Cervical cancer screening without Pap test OK for some women

Not all women need Pap tests to look for cells in the cervix that might be malignant. Under new guidelines from U.S. physicians, some women can get a test that looks for the cancer-causing human papilloma virus (HPV).

In both tests, doctors must scrape cells from the cervix for analysis. But the advice from the U.S. Preventive Services Task Force (USPSTF) is designed to reduce “false alarms” that lead to invasive follow-up tests and unnecessary treatment. The new guidelines also recognize that risks and benefits of cervical cancer screening change as women age.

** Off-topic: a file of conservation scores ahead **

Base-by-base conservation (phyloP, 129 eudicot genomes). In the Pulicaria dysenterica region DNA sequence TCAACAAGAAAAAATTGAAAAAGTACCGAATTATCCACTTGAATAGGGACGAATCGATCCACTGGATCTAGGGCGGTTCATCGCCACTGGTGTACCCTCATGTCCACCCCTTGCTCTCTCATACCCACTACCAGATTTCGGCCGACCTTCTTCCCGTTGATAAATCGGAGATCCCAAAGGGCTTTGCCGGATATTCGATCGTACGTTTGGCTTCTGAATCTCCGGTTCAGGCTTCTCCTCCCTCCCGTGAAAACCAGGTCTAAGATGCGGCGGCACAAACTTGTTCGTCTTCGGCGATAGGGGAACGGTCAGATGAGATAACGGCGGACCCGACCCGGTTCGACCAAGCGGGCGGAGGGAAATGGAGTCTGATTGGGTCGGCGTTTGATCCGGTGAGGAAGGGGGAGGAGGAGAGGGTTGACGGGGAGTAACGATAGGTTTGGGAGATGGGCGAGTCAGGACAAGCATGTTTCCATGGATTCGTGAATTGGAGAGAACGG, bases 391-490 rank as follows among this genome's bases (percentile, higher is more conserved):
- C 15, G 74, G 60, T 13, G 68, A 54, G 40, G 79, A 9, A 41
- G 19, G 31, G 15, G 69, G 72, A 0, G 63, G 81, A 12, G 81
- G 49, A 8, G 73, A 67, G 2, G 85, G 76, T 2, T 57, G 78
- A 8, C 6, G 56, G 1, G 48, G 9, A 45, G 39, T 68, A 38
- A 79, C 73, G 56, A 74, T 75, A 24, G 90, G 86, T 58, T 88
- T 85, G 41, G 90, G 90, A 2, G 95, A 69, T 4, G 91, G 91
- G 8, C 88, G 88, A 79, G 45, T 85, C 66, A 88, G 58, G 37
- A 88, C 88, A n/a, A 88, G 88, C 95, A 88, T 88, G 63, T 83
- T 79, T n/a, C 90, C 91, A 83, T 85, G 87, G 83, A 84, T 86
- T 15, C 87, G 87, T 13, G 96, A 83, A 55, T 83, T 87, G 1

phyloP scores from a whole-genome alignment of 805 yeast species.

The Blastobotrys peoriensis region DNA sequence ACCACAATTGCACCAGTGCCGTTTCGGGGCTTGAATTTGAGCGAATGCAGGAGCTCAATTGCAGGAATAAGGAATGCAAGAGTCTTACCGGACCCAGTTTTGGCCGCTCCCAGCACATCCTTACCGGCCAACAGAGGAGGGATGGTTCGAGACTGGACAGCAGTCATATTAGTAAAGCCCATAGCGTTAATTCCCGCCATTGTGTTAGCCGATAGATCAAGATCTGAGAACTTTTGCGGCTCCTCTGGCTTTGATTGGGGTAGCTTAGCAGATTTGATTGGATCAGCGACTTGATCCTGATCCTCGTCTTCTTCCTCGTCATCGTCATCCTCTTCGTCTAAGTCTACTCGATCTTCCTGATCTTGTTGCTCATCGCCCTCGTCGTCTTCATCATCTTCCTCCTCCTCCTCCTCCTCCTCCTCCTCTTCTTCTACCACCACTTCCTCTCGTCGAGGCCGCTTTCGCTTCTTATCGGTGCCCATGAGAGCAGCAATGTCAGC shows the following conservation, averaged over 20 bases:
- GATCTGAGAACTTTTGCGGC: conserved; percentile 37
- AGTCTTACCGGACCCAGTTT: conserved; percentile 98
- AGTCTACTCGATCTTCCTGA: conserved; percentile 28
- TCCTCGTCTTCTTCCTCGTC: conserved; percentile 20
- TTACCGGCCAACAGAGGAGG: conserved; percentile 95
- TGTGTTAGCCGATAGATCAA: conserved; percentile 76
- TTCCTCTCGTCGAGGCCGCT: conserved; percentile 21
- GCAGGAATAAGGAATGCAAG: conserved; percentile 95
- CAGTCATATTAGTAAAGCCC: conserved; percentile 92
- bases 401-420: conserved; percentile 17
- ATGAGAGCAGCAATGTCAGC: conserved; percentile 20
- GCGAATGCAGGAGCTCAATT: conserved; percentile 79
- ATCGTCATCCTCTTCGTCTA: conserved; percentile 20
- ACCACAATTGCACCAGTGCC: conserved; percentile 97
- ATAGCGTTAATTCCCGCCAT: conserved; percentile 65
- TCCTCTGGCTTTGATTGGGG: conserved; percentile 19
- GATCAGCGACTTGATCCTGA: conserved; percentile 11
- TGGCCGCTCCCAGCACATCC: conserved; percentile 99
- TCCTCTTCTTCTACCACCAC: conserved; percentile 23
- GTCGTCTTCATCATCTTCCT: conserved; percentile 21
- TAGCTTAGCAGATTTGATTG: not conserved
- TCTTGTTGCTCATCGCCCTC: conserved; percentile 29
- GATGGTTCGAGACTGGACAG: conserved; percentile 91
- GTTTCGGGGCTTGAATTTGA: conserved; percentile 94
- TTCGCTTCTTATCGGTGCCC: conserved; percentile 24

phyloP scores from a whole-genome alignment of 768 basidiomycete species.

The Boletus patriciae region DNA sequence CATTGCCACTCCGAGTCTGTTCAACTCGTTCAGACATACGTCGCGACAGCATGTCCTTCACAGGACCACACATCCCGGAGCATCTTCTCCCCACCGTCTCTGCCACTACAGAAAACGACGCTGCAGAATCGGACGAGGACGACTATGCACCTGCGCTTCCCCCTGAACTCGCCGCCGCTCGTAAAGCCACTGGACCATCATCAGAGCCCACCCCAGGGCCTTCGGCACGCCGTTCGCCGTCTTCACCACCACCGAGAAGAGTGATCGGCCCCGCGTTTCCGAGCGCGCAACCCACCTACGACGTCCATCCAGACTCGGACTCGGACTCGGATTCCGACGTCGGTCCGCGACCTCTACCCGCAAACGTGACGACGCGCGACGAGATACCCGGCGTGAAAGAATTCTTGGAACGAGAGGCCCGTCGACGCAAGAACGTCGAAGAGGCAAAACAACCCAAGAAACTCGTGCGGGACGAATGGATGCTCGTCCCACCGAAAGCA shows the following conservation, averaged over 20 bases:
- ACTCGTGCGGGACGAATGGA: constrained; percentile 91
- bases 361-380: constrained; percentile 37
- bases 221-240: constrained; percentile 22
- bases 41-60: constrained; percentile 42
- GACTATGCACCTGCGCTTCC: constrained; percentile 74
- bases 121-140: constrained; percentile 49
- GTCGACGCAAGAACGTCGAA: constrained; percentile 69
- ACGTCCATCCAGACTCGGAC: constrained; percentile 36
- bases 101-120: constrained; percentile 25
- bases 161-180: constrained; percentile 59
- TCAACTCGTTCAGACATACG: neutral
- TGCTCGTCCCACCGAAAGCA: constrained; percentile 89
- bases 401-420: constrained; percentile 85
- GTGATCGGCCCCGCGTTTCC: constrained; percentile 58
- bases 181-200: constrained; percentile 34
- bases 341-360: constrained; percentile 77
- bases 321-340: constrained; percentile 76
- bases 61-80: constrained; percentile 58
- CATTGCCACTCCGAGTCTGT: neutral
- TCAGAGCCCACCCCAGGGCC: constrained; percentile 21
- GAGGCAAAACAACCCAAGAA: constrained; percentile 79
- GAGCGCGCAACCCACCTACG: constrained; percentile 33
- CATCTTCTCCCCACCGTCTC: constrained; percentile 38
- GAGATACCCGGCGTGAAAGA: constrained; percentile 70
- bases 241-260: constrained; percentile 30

Women under 21 shouldn’t get screened at all, the Task Force says. In young women, HPV infection usually clears up on its own and is unlikely to cause cancer.

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